It is well-established in the literature that long-term repetitive trauma, if left untreated, affects emotional expression and regulation in children often with detrimental consequences later in life. Some children might react to chronic trauma by having excessive overwhelming emotions. Others may be feeling nothing at all and this experience of numbness or detachment may actually be their predominant trauma symptom. In early childhood trauma, oftentimes memories are encoded non-verbally, which makes it difficult for children to become aware of and verbalize emotions associated with these particular experiences. The therapist’s task is to help children identify and verbalize emotions in their trauma narrative(s). The therapist also helps link the child’s emotional responses to their cues and other corners of the square: thoughts, physiological reactions, and behaviors.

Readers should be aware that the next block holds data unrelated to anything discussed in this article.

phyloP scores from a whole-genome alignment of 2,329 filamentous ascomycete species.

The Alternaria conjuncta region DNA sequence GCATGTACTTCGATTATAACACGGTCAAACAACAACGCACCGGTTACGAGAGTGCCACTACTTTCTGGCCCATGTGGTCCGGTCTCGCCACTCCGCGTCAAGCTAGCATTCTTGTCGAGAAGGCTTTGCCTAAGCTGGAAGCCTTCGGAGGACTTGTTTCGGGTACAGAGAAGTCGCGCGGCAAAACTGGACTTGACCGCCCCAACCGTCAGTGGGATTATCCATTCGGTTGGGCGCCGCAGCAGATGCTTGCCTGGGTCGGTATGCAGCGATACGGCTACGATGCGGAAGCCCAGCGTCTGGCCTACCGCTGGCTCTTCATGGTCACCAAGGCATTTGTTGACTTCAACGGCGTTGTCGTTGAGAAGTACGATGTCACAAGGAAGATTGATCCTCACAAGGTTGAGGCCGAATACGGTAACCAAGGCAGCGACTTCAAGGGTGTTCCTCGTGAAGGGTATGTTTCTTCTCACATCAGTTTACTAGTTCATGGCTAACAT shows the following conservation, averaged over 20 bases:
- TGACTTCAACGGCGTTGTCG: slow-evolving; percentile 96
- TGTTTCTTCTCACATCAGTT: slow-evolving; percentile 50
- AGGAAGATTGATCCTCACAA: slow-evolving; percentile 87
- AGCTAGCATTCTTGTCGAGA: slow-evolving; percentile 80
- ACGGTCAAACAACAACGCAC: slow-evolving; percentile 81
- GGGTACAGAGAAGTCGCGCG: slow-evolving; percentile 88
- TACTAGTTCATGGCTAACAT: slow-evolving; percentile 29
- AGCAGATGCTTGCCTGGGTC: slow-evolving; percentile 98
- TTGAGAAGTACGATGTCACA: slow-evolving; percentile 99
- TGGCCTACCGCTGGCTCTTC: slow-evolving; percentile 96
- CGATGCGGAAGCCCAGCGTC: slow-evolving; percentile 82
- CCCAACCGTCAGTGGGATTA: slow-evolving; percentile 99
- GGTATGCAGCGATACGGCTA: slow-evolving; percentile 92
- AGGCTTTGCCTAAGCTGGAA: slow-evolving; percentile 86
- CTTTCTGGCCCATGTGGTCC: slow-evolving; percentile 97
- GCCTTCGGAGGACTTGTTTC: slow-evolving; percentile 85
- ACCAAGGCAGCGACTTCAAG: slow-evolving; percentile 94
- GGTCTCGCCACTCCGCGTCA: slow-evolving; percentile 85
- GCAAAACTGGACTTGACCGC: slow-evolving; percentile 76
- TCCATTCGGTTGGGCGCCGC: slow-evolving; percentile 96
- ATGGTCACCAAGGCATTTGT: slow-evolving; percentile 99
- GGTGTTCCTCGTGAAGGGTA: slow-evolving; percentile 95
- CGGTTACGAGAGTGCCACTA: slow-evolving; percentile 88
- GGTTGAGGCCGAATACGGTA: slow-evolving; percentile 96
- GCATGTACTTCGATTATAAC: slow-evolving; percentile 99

Emotional expression is highly variable, but key emotions that are commonly experienced by children with history of traumatic events are fear, sadness, and anger. CCT focuses on these key emotions. Children are encouraged to describe feelings in their own words, and the Feelings Worksheets are used to facilitate this process. Even with the aid of the Feelings Worksheets, children may still have a hard time identifying trauma-related emotions and may respond with statements such as “I felt bad” or “I felt awkward.” In such cases, try to clarify emotions by posing open-ended questions such as “What do you mean by that?” or “What is life like for you when you feel bad?”
It is important that the intensive restructuring work and emotions labeling in Sessions 6 and 7 be tied to the previously acquired knowledge on trauma responses and integrated with the life timeline. This helps children place them in the larger context of their life and facilitates a shift from victim-to survivor-mode of thinking.
One of Brian’s unhelpful thoughts is: “I am a loser; I am no good.” How would you do cognitive restructuring of this unhelpful thought?